The fundamental reason that running is so effective is that weight loss depends upon creating a deficit of energy, or a calorie deficit.   Simply use up more calories everyday than you consume (e.g. from eating) and you will start to use up your fat reserves – and lose weight.  Running uses more calories per hour than any other form of exercise.   This is because it is fully weight bearing  – unlike, for instance, swimming or cycling.   It is also very intense – most other exercises are intermittent, but running is full on for the whole time.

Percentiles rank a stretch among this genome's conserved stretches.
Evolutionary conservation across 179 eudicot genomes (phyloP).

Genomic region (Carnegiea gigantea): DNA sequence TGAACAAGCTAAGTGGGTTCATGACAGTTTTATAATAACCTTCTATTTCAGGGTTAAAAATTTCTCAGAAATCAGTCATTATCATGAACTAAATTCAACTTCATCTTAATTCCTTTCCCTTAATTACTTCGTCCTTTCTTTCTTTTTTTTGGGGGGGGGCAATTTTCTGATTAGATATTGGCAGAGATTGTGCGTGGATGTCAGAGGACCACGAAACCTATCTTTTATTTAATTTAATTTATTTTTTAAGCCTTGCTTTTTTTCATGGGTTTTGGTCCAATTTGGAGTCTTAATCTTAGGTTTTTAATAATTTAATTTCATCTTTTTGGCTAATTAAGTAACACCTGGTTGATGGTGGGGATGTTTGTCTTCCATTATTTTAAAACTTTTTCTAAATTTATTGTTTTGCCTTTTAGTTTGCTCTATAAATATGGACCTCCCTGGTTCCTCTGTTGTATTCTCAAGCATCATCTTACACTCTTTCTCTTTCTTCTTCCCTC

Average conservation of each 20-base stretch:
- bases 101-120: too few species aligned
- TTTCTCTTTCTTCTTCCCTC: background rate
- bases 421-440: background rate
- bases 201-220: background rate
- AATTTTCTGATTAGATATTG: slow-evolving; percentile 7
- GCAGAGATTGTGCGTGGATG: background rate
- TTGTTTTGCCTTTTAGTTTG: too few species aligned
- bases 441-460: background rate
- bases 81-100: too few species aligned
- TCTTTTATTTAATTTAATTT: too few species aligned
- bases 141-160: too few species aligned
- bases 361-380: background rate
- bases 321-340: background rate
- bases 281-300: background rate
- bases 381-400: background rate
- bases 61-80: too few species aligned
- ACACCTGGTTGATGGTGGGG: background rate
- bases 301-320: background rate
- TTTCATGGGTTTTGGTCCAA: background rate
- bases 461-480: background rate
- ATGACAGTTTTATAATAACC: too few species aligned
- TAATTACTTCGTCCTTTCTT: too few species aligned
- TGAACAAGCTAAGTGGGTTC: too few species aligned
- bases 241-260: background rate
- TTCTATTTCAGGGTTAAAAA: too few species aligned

Another study of mildly overweight people in their 50s and 60s found that, as long as the participants did not change their diet, those who started running regularly lost around 10% of their body weight in a year.   So much for middle age spread being inevitable!   At the same time they increased their VO2 max – the scientific measure of physical work capacity.   Whilst not covered by this particular study, the participants also will have benefited from improvements to their cardiovascular fitness, and a strengthening of their immune systems.   Running really is the best way to lose weight, and improve your health!